Proceeded with plans which he had secretl) concerted after the treaty of Tilsit for transferring the infantf of Spain who, after the death of her consort, reigned at Florence on behalf of her young son, Charles Louis, from her kingdom of Etruria to the little principality of Entre Douro e Ceeral Minho which he proposed to carve out from the north Y~ of Portugal.
Etruria reverted to the French empire, but the Spanish princess and her son did not receive the promised indemnity.
The fertility of its territory and its manufacture of black glazed pottery, which was even exported to Etruria, made it prosperous.
The north of Portugal was to go to the widow of the king of Etruria (a Spanish Infanta); her realm now passing into the hands of Napoleon.
Catulus defeated him at the Mulvian bridge and near Cosa in Etruria, and Lepidus made his escape to Sardinia, where he died soon afterwards.
Numbers of statues - among them a series of draped and richlycoloured female figures - masterpieces of painted pottery, only equalled by the Attic vases found in Magna Grecia and Etruria, and numerous bronzes, were among the treasures of art now brought to light.
The commerce of Athens extended from Egypt and Colchis to Etruria and Carthage, and her manufactures, which attracted skilled operatives from many lands, found a ready sale all over the Mediterranean.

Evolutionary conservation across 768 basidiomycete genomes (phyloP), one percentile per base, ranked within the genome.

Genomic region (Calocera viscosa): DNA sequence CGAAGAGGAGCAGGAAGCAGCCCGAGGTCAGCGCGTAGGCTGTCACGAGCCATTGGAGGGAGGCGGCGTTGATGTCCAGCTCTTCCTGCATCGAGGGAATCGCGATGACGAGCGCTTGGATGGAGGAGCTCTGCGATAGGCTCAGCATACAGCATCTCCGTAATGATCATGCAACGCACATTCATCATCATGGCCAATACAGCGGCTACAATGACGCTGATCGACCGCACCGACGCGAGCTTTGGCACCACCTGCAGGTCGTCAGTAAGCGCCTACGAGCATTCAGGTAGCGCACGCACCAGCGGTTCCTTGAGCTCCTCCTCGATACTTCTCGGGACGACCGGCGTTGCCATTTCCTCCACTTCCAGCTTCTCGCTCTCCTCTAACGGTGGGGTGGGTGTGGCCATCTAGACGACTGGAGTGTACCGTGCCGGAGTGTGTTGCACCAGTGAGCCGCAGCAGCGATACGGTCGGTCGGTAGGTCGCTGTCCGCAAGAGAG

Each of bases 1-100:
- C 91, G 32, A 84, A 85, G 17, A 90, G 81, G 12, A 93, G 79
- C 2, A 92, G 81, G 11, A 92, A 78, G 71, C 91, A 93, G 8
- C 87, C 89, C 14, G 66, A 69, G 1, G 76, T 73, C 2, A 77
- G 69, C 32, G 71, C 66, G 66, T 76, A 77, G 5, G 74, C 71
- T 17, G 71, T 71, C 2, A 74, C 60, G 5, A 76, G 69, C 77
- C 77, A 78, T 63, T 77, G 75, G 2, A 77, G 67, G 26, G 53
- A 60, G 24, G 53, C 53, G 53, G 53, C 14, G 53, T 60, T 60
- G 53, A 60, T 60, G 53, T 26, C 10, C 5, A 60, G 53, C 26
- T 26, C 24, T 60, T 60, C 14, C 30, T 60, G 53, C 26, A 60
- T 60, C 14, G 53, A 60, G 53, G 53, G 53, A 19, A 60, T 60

Dennis, Cities and Cemeteries of Etruria (London, 1883), i.
VOLSINII, an ancient town of Etruria, Italy.
As to cultivation of the plant in Europe, according to Strabo the Romans obtained the papyrus plant from Lake Trasimene and other lakes of Etruria, but this statement is unsupported by any other ancient authority.
The rock-hewn tombs of Etruria scarcely come under the category of catacombs, in the usual sense, being rather independent family burial-places, grouped together in a necropolis.
(From Dennis.) occasionally forming " a spacious square or piazza surrounded by tombs instead of houses " (Dennis, Cities and Cemeteries of Etruria, ii.
C. 19, § 4), was the distinguishing mark of Porsena's tomb, and which have led some adventurous archaeologists to identify this sepulchre with that of the great king of Etruria (Dennis, u.s., pp. 393 ff.).
Dennis, Cities and Cemeteries of Etruria (London, 1883, i.
It is possible that Montefiascone occupies the site of the Fanum Voltumnae, at which the representatives of the twelve chief cities of Etruria met in the days of their independence; while under the Empire the festival was held near Volsinii.